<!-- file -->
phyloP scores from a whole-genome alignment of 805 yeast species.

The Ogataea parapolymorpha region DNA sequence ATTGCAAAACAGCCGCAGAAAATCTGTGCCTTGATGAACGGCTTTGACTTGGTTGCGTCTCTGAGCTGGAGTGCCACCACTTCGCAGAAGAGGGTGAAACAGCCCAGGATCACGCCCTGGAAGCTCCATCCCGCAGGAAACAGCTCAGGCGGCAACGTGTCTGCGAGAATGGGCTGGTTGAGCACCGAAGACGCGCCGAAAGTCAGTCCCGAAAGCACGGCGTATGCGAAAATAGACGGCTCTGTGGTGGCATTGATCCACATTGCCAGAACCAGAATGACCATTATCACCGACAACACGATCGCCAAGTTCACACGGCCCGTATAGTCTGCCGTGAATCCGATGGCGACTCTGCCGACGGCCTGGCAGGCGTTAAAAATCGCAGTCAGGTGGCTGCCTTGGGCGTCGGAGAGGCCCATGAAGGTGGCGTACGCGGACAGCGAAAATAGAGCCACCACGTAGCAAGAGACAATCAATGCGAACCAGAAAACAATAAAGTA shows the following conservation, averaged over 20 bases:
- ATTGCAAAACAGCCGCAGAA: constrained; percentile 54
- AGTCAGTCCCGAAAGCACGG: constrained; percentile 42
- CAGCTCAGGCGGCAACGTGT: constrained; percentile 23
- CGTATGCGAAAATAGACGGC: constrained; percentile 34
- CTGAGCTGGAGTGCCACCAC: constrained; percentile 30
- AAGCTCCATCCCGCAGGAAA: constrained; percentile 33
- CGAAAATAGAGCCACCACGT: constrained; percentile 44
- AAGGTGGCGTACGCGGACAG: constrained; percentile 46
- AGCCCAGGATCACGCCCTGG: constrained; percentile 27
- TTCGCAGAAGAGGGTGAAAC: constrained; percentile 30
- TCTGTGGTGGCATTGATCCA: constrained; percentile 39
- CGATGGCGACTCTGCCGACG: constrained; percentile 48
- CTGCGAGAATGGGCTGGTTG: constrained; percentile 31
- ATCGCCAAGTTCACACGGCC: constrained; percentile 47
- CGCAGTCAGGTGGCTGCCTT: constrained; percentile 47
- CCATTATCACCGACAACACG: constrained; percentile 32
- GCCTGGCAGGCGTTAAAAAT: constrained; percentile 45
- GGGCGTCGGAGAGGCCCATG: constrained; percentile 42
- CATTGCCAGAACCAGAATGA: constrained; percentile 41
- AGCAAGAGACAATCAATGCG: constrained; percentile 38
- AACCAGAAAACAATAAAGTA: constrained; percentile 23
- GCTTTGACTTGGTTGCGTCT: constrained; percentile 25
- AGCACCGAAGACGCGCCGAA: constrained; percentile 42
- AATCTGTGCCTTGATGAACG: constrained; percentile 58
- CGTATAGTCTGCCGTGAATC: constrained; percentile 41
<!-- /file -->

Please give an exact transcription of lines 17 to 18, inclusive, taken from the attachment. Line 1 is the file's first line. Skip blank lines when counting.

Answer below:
- CGCAGTCAGGTGGCTGCCTT: constrained; percentile 47
- CCATTATCACCGACAACACG: constrained; percentile 32